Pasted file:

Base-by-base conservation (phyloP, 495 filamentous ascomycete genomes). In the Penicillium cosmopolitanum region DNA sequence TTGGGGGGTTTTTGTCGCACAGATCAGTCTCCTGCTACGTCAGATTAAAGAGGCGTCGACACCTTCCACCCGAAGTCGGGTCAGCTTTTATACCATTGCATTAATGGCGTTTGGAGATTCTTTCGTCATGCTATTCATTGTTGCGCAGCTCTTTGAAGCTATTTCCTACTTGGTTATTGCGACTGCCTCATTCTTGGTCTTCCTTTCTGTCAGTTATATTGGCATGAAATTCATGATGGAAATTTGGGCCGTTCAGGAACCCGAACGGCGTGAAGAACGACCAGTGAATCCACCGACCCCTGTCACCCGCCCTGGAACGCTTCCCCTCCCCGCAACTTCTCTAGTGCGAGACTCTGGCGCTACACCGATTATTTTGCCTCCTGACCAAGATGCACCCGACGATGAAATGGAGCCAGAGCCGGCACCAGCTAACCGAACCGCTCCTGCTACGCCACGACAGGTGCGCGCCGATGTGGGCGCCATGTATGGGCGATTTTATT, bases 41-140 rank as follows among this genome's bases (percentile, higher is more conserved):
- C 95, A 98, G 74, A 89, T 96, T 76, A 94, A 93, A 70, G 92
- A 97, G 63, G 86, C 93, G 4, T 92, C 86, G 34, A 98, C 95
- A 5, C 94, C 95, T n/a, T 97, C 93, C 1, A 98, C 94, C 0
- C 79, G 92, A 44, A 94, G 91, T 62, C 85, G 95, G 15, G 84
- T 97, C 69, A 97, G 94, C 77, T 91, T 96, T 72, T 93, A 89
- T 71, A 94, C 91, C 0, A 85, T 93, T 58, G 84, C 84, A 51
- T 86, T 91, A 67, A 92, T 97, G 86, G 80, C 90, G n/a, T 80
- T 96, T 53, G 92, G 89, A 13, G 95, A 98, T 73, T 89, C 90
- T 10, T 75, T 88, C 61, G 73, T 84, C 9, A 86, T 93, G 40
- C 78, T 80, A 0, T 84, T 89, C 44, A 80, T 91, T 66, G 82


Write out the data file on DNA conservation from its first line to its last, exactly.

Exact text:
Base-by-base conservation (phyloP, 495 filamentous ascomycete genomes). In the Penicillium cosmopolitanum region DNA sequence TTGGGGGGTTTTTGTCGCACAGATCAGTCTCCTGCTACGTCAGATTAAAGAGGCGTCGACACCTTCCACCCGAAGTCGGGTCAGCTTTTATACCATTGCATTAATGGCGTTTGGAGATTCTTTCGTCATGCTATTCATTGTTGCGCAGCTCTTTGAAGCTATTTCCTACTTGGTTATTGCGACTGCCTCATTCTTGGTCTTCCTTTCTGTCAGTTATATTGGCATGAAATTCATGATGGAAATTTGGGCCGTTCAGGAACCCGAACGGCGTGAAGAACGACCAGTGAATCCACCGACCCCTGTCACCCGCCCTGGAACGCTTCCCCTCCCCGCAACTTCTCTAGTGCGAGACTCTGGCGCTACACCGATTATTTTGCCTCCTGACCAAGATGCACCCGACGATGAAATGGAGCCAGAGCCGGCACCAGCTAACCGAACCGCTCCTGCTACGCCACGACAGGTGCGCGCCGATGTGGGCGCCATGTATGGGCGATTTTATT, bases 41-140 rank as follows among this genome's bases (percentile, higher is more conserved):
- C 95, A 98, G 74, A 89, T 96, T 76, A 94, A 93, A 70, G 92
- A 97, G 63, G 86, C 93, G 4, T 92, C 86, G 34, A 98, C 95
- A 5, C 94, C 95, T n/a, T 97, C 93, C 1, A 98, C 94, C 0
- C 79, G 92, A 44, A 94, G 91, T 62, C 85, G 95, G 15, G 84
- T 97, C 69, A 97, G 94, C 77, T 91, T 96, T 72, T 93, A 89
- T 71, A 94, C 91, C 0, A 85, T 93, T 58, G 84, C 84, A 51
- T 86, T 91, A 67, A 92, T 97, G 86, G 80, C 90, G n/a, T 80
- T 96, T 53, G 92, G 89, A 13, G 95, A 98, T 73, T 89, C 90
- T 10, T 75, T 88, C 61, G 73, T 84, C 9, A 86, T 93, G 40
- C 78, T 80, A 0, T 84, T 89, C 44, A 80, T 91, T 66, G 82